My brain is made of Legos. Getting the Lego brain to fit into my round skull was a little tricky with all those squared-off edges and pointy corners, but eventually I squeezed it in there...
Okay, maybe not. But I did learn a lot from playing with them over the years. Among other things, I learned problem solving, creative thinking, how to follow instructions, how not to follow instructions, patience, organizational skills, and pain tolerance. (Have you ever stepped on one of those things in bare feet?)
What great fun it was as a child to open up a new Lego kit, and pour all the pieces on the floor. I would marvel at some of the odd shapes and wonder what they could be used for. Then I'd get out the instruction book and go through it step-by-step, until suddenly I saw before me a wondrous castle (or maybe a pirate ship or a race car).
But, alas, as any parent can tell you, the glory days of this kingdom wouldn't last long. Once the castle had been fully explored and overtaken by an army of little plastic Lego people, that initial new toy thrill would start to fade.
That's when the fun would start. Instead of falling into disrepair and growing moss like any self-respecting ransacked castle, (or getting tossed in the back of the closet like a toy that's lost it's charm), this enchanted little castle would be magically transformed into a space ship. It might even be a space ship with a dungeon and turrets. Or wheels, or trees growing out of it. Whatever pieces happened to be handy and looked interesting could suddenly be given new life, boldly going where no plastic had gone before.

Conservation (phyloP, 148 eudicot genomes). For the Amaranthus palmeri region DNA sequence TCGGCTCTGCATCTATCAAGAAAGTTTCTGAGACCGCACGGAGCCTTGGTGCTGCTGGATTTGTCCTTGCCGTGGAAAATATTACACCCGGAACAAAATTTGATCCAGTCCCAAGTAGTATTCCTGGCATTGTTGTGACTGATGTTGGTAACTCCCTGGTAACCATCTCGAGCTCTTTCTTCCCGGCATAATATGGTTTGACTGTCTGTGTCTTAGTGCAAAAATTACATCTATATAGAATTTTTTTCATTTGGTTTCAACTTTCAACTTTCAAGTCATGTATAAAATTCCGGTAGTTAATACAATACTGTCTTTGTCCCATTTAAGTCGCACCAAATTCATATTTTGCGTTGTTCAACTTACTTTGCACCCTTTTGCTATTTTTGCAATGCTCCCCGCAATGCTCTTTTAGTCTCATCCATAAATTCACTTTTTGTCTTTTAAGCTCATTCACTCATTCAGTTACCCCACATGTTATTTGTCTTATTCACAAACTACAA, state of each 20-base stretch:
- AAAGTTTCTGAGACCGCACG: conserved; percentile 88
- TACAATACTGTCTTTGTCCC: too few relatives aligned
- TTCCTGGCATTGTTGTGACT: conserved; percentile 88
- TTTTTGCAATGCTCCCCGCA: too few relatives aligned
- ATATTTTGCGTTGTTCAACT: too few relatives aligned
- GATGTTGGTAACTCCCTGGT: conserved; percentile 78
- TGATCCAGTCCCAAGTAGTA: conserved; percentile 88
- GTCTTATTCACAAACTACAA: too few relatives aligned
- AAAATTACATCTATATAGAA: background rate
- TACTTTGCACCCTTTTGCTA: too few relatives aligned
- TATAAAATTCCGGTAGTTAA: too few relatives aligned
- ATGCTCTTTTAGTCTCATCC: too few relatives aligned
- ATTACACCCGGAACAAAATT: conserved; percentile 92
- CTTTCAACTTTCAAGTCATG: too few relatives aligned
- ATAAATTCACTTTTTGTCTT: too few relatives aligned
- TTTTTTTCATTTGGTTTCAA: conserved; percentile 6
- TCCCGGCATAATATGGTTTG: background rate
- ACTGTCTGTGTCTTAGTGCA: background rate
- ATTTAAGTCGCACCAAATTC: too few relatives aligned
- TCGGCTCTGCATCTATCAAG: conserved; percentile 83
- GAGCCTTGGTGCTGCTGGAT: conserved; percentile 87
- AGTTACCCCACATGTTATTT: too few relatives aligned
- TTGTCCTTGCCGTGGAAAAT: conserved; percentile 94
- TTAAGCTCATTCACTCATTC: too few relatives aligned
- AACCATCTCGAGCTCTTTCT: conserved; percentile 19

As a child, I used to build three-dimensional words out of bricks to cheer on my favorite sports teams. Then I moved on to whole stadiums where great sports dynasties would play. (I grew up near Cleveland, so those were the only sports dynasties I ever knew.) I remember building an F14 by carefully scrutinizing pictures from a Top Gun movie poster. I built dragsters that I would "test" by driving them into walls or down the basement steps. After I had discovered the weak points, I would redesign them to make them more durable, and pit them against each other. And upon our return from Walt Disney World, I remember looking on in awe as my step-brother demonstrated his working monorail built using the Lego motor and quite a few bricks.
We used to take a big 50x50 flat base and build these sort of plastic hedge mazes for marbles to roll through. They started out fairly basic, but it wasn't long before we were using ramps for the marble to roll up and drop off, to restrict the marble to rolling only one direction down a corridor, or making covered sections of the maze (with "skylights" to keep it from being totally impossible), or putting a second tier on the maze and using a little fork lift piece as the elevator.
I always loved digging out the strangest or most interesting pieces and then finding ways to use them for things other than the original intent. Fork lifts became elevators, wheels became propellers, wings became boat anchors and legs became landing gear. I had an inventory of the coolest Legos stored in my head, and could recite color and quantity as necessary. As a result, I would sometimes spend an hour or more looking through hundreds, nay thousands of Legos, looking for a particular piece that I just knew was in there somewhere.
But it's not just me. Ask around and you're likely to find someone close to you who'd be happy to reminisce about their own Lego creations. Although I didn't realize it until much later, I learned so many things playing with Legos. You can have your educational toys. I'll take my Legos. All those skills I unwittingly developed sitting on the basement floor are skills I use every day, even now.
Eventually we all outgrow our toys and we become grown-ups. In theory, anyway...
I would elaborate on this, but I have to go find two more flat, grey 2x3 pieces so I can finally finish building that Lego Brain.